Unsettling his mother and father, who are used to having their son's support, Eun Sun decides to return to university. He tries to help out, in the cafeteria, in his spare time, but the priority from now on will be his studies. After more than five years, he enrols again, not without unexpected difficulties: in Korea, at the time, student protests against the government are very heated (and violent is the repression). Not infrequently, out-of-school students resume their studies in order to spread rebellious ideas and lead protests. Park is suspected of being among those, so he is admitted after much insistence and will be punctually spied on along his course of study, as he himself will learn many years later. At this point, the young artist from Mokpo finally discovers sculpture. In the second year, the faculty provides for the possibility of choosing a specific branch and Eun Sun, knowing nothing about this field of art, yet feeling strongly attracted to it, tackles it. Two professors in particular, Inkyum Kim and Youngwon Kim, mark this delicate stage of learning. The former deals with abstract, the latter with figurative. They have different approaches and there is bad blood between them. But Eun Sun models himself after them, tries to resemble them as a child does with his parents. Towards the end of his studies, he noticed in himself a propensity for the abstract.... Reproducing reality somehow seemed to him an easier and less stimulating path, while sculpting without models seemed the right way to find his own language.
She was a student of his. She is now in her final year at university, while he is in his first. It sounds like a novel, instead it is simply destiny manifesting itself and proposing signs to be encoded. Let us take a step back: Eun Sun stopped university in order not to burden her family financially. On the contrary, he wants to support it and looks for work. From Seoul, he temporarily moves to his native Mokpo to teach painting at a private academy. Here he meets, among the many boys who attend it, the high school girl Kyung Hee, whom he does not notice at first. After a few months, Park does the math and realises that the occupation absorbs him too much and does not pay him enough: he then leaves the academy and opts for less intellectual but more lucrative jobs. The boys at the academy, however, want him to follow them and refuse to continue attending without the young professor. Park allows himself to be persuaded, returns to Mokpo once more and decides to follow his students, both those in their second year (like Kyung Hee) and those who have to take their university exams. Now he looks at his fellow countrywoman with different eyes: there is a mixture of naivety and motherly solidity in her that attracts him. But the situation does not allow, ethically, any rapprochement and the relationship continues to be that of teacher/pupil. At the end of the school year, Park returns to Seoul and tries her hand at many professions. During winter break the following year, his former penultimate year students, now ready to take their university exams, are in Seoul to further their studies. They contact Park, their former professor, and Kyung Hee is among them. But military service separates the two again. On leave, Eun Sun learns that the girl who had been his pupil has enrolled in the very university he had interrupted... He entertains the idea that she would follow him, but does not contact her. He does not even do so when, after his long military service, he spends a few months helping his parents in the family tavern. He finally looks for her when he resumes his studies. She is in her final year, while he, her former professor, is again in his first. Love blossoms and Park, after a brief engagement, asks Kyung Hee if she is willing to marry him despite her family's dire financial situation and a future with no guarantees. Her former pupil agrees, on one condition: her future husband must stop smoking. And on that day Eun Sun puts out her last cigarette.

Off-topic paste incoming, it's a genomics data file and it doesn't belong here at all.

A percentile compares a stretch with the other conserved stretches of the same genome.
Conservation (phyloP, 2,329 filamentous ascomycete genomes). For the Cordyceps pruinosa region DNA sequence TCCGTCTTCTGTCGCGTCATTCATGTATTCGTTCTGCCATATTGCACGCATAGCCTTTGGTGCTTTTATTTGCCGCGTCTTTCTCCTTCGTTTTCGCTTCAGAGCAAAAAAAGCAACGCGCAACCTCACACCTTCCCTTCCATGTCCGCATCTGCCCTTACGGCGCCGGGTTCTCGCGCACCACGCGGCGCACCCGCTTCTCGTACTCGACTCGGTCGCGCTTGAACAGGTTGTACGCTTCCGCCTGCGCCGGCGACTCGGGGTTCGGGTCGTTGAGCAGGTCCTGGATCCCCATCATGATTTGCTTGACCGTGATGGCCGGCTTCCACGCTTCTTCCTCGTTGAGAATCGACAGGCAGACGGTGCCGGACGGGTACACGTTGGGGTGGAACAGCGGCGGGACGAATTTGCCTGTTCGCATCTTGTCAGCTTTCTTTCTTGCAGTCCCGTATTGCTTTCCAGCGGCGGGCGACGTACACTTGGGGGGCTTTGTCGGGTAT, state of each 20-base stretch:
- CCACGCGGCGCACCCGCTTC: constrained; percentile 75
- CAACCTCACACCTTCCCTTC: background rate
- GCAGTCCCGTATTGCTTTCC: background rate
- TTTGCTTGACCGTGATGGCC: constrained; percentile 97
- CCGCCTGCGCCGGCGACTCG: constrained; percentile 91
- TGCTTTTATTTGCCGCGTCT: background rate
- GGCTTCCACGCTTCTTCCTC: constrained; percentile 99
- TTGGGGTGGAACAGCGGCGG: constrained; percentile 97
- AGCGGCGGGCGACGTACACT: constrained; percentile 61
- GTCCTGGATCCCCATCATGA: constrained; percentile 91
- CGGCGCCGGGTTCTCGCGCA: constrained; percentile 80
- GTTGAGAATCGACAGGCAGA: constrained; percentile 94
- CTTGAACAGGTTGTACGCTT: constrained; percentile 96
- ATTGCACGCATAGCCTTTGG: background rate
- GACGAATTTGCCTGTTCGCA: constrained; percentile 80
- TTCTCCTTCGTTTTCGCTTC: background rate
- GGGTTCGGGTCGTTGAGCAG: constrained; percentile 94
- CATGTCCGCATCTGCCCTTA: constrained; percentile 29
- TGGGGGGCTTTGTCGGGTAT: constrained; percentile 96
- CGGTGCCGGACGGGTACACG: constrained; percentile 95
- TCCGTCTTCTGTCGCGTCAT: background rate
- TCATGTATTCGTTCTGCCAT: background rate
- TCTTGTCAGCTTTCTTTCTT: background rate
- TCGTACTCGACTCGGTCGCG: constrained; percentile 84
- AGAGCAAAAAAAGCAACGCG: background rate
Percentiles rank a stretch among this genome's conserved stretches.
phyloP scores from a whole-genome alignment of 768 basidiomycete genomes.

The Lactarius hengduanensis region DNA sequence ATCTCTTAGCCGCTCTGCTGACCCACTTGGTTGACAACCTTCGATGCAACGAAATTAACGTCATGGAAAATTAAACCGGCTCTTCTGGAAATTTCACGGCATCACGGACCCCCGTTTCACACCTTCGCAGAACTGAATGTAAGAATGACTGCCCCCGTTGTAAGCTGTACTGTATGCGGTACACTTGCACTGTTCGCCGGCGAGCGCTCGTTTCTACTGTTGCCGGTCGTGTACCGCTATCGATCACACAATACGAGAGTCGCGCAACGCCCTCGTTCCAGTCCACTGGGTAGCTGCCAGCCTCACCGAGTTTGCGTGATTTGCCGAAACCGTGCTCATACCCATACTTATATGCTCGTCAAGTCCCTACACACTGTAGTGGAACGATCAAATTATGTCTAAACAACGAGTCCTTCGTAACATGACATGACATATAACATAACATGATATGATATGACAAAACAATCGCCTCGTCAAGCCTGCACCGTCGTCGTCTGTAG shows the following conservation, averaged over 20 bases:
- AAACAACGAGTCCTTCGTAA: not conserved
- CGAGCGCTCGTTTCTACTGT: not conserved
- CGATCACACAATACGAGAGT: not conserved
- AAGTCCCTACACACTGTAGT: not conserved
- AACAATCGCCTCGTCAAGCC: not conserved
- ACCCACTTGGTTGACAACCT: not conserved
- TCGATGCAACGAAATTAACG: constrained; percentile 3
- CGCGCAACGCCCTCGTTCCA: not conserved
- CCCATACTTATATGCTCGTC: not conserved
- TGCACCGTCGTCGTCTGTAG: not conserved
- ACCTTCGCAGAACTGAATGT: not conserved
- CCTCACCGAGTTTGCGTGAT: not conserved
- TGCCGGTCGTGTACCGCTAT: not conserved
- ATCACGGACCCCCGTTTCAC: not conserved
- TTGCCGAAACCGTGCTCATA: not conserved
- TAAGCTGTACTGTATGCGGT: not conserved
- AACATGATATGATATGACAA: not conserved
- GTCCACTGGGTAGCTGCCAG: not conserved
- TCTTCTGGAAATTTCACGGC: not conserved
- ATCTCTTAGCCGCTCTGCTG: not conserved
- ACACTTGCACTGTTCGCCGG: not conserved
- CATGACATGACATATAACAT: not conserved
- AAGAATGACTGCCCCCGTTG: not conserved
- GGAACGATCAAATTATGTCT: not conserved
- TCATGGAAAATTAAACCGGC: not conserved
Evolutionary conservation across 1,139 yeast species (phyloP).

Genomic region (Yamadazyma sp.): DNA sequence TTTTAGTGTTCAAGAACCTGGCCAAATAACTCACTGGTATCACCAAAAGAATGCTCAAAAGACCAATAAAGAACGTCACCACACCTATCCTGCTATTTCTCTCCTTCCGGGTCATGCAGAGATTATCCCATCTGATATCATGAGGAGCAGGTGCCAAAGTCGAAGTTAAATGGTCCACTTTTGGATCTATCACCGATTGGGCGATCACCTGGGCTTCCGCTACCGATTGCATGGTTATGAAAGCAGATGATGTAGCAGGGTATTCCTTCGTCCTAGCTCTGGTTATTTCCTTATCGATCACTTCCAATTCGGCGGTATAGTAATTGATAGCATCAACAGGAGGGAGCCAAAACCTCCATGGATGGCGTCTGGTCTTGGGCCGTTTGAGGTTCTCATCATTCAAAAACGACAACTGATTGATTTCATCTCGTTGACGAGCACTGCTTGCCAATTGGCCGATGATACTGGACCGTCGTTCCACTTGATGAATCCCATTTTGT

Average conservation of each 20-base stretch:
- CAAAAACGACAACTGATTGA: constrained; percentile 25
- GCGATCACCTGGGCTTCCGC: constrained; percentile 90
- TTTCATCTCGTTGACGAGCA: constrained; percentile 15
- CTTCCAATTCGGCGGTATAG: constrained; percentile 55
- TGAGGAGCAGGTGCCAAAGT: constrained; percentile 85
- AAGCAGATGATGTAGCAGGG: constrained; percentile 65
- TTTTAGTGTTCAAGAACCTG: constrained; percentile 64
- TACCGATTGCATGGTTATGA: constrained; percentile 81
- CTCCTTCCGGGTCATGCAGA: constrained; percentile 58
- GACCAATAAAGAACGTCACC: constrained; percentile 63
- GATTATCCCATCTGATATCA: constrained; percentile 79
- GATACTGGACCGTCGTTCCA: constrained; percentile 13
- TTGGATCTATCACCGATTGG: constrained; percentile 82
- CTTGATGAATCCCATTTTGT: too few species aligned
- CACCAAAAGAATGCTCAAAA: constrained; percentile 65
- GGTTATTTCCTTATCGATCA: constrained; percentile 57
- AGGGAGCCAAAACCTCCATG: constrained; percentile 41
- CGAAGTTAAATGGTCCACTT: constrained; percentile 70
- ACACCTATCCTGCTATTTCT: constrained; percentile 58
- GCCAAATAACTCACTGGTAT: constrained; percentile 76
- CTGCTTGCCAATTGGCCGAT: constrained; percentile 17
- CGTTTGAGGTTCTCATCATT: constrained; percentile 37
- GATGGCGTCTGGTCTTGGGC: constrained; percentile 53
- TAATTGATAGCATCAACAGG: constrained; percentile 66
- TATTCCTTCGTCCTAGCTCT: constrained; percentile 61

Park began working with natural stone. Carving it gives him a sense of peace. In Korea, the one most easily found is granite. Metal begs for welding, wood begs for colouring, while granite only begs for material to be stripped down to the desired shape. Approaching graduation, the Mokpo student has to decide whether to continue with a two-year PhD or start working. In the newspapers, meanwhile, news of the first compatriots who have held exhibitions abroad, or who are returning after further training outside Korea... Among the artists, there are rumours of a distant place, in Italy, where Michelangelo had found the marbles for his masterpieces. Eun Sun and Kyung Hee reason about their future. She suggests: why not go to Italy? They come up with the idea of expatriating, of saving as much as they can, of not giving themselves any wedding gifts and saving up to study in Carrara, in the eldorado of marble. A place of which the two boys know very little, just enough, however: marble, everywhere, and practically nothing else, no distractions. A place of sculptors, a tiny place, compared to Seoul, where you don't have to go crazy to find work tools, where marble is cheaper and is of high quality... Eun Sun's thinking, then as now, admits no half measures: 'time is gold'. If the block of marble is what he needs, he doesn't waste time haggling or looking for alternatives, he buys it because that way he doesn't waste time, and it will be time earned, which he will invest in his works. Kyung Hee in Korea, after graduating, opened a small private academy to teach painting to children. He quit his job and the two became a team. The ring that will unite them will be a fake diamond: the money is needed for their bigger project.